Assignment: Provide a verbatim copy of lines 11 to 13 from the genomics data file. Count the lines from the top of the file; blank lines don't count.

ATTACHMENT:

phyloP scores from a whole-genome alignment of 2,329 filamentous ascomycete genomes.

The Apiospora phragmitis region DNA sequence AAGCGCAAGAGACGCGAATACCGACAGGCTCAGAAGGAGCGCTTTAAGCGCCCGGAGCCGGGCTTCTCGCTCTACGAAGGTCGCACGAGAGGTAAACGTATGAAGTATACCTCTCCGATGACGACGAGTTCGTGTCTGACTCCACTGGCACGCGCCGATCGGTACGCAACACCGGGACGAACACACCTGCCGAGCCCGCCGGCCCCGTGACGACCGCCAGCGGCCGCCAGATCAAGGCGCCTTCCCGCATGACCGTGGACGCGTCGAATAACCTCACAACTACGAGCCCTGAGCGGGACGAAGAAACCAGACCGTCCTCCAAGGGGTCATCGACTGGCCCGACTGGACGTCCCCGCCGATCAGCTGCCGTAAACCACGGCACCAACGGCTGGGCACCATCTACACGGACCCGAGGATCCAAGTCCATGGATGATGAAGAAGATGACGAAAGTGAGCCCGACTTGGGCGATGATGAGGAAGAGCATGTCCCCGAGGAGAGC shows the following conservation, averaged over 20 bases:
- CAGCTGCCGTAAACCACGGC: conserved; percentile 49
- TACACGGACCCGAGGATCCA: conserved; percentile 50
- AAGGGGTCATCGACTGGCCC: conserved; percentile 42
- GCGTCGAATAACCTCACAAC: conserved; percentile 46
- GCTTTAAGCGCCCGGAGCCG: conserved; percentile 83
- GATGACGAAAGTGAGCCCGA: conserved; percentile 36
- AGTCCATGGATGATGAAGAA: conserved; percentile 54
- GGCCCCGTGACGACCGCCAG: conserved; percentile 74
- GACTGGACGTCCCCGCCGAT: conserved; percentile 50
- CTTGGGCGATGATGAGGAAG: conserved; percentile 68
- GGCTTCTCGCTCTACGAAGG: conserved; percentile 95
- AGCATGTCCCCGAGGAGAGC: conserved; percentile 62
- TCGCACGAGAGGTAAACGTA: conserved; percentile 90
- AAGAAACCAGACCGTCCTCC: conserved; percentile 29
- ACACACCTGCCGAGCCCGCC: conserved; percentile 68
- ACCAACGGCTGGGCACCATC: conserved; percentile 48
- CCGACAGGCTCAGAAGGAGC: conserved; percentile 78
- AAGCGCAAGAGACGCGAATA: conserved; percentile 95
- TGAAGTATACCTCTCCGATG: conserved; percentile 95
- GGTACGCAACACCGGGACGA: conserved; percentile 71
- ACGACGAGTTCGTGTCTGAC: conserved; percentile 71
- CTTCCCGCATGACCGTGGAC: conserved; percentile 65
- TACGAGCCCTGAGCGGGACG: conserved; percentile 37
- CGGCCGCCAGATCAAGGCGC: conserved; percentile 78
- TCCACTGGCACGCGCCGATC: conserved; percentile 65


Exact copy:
- GACTGGACGTCCCCGCCGAT: conserved; percentile 50
- CTTGGGCGATGATGAGGAAG: conserved; percentile 68
- GGCTTCTCGCTCTACGAAGG: conserved; percentile 95